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A year earlier the Frogs had spoiled Boise State's perfect season, nipping the Broncos 17--16 in the Poinsettia Bowl. The following spring Patterson had few qualms about allowing Boise State's defensive staff to come to Fort Worth for a clinic on the 4-2-5. "It was nice," recalls Pete Kwiatkowski, now the Broncos' defensive coordinator. "They took us to a barbecue." As a recent convert to the 4-2-5, Boise State had much to gain from the visit. But the teams were in different conferences, so what was the harm in sharing? And what was the likelihood of their being paired in a bowl game for the second straight year?
Oops. "Had we known we'd be playing them" so soon, Patterson allows, the invite would've been yanked.
Upping the ante on the 4-2-5, the Broncos spent much of the Fiesta Bowl in a 4-1-6. Flustered, Frogs quarterback Andy Dalton was picked off twice by junior cornerback Brandyn Thompson, who returned the first of those interceptions 51 yards for a touchdown.
A product of Franklin High in Elk Grove, Calif., Thompson is typical of the young men who end up playing for Boise State coach Chris Petersen: bright, devoid of ego and underappreciated coming out of high school. Thompson took up the Broncos on their scholarship offer because no one in the Pac-10 was biting. "About the only thing I knew about Boise," he recalls, "was that they played on a blue field."
Thompson was a Parade All-America compared with Ryan Winterswyk, a 6' 4", 230-pound safety at La Habra (Calif.) High who suspected his natural position in college would be linebacker. Despite making 150 tackles as a senior, he got little love from recruiters. He was preparing to go the juco route when Broncos secondary coach Marcel Yates invited him to come on up to Big Sky country and ... walk on.
After enrolling in January 2006, Winterswyk was switched to defensive end that spring. Life on the line of scrimmage took some getting used to. "At safety you're 10, 12 yards off the ball. You see the play develop," he recalls. "At end it's in your face, right away."
The light went on for Winterswyk the following fall. Every so often, as a redshirt running on the scout team, he would beat left tackle Ryan Clady, "which would make me feel better about myself." Clady, now a Denver Bronco, started in the 2009 Pro Bowl.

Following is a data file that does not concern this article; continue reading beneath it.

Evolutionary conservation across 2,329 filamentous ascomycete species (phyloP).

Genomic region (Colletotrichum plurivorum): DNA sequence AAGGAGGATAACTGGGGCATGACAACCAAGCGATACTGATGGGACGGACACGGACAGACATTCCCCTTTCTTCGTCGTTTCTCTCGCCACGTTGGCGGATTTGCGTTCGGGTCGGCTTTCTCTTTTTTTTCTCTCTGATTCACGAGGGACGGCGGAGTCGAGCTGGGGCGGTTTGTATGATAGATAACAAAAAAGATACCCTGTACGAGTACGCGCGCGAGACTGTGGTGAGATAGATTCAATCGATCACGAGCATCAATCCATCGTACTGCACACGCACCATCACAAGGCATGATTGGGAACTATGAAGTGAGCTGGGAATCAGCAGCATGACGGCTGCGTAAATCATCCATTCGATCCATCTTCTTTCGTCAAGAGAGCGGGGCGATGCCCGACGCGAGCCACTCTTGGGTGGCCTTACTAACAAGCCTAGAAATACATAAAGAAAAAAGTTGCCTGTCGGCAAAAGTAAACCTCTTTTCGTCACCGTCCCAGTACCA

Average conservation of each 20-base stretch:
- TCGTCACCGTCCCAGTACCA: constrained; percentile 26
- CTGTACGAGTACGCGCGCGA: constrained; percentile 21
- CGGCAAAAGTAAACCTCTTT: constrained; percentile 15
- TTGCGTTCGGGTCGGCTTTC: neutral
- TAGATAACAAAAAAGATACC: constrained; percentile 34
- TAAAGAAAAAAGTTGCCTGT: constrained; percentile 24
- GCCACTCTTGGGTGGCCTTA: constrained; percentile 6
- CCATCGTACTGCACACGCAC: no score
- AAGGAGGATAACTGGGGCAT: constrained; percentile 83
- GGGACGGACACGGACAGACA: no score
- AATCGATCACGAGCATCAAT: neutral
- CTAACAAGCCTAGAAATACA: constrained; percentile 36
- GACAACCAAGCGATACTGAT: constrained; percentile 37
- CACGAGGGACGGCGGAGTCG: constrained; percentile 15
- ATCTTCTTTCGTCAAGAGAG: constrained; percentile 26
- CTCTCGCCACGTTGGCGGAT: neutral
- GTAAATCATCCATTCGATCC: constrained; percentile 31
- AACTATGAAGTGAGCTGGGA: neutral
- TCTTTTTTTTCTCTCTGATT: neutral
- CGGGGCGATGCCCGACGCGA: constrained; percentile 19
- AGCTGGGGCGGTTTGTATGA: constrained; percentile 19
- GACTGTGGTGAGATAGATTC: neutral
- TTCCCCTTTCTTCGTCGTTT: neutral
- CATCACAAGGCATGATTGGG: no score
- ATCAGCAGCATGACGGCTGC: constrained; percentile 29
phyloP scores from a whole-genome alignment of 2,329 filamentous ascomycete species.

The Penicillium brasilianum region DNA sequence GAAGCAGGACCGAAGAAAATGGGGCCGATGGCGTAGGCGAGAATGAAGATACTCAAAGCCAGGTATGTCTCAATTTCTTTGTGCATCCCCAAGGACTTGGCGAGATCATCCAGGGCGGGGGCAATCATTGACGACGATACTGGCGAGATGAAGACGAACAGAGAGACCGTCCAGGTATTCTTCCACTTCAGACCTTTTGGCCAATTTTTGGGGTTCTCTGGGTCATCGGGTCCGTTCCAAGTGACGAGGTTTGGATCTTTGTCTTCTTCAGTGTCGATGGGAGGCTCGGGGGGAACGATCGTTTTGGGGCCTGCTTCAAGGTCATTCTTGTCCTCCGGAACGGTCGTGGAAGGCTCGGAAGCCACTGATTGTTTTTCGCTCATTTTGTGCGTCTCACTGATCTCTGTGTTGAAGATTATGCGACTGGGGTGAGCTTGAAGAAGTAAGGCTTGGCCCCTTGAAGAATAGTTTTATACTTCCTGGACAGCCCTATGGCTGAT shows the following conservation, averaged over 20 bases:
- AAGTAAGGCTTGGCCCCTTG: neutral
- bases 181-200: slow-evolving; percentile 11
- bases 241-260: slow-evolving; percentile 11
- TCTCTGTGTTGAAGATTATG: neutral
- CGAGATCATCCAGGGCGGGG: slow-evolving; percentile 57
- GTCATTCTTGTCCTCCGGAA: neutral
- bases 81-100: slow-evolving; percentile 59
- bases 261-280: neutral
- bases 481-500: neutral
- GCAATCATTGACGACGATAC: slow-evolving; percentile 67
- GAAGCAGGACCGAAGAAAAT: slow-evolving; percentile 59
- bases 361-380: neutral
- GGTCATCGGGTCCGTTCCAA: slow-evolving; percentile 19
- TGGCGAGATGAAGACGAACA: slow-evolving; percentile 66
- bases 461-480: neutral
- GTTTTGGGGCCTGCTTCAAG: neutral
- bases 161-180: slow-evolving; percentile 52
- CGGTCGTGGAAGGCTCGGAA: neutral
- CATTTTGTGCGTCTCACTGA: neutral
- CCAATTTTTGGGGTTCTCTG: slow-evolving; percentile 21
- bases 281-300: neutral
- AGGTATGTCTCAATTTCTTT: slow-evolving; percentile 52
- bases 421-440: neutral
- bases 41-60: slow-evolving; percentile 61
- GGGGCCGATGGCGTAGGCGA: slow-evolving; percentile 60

Winterswyk has gone from walk-on to four-year starter. His 19 career sacks include a clutch fourth-quarter takedown of Dalton in the Fiesta Bowl. Once a clueless freshman who struggled to master a three-point stance, he's now the star of a defense returning 10 starters. His rapid ascent embodies the Boise State program, which in 15 seasons has risen from I-AA to serial BCS buster. If the Broncos can put together their third undefeated season in four years, they will be on the short list to make a return trip to Glendale, this time to play for a national title.
Boise State returns all but one defensive starter. Alabama returns one defensive starter. But the defending national champions are favored to get back to the BCS championship game because they restock their defense every year with big and fast defenders who thrive in a 3--4 scheme that utilizes their athleticism. One of this season's reinforcements is Dont'a Hightower. An inside linebacker, Hightower is said to be more physically skilled than his mentor, Rolando McClain, who won the Butkus Award last season.
Two years ago Hightower became the 11th true freshman since 1972 to start for Alabama in a season opener. A cut block thrown by an Arkansas player last September tore the ACL, MCL and meniscus in his left knee. Doctors told Hightower he'd be out seven to eight months. They were flabbergasted to see him back on the field, in full pads at spring football, in six. Nonetheless he says he'll start the season in a knee brace, "just to be safe."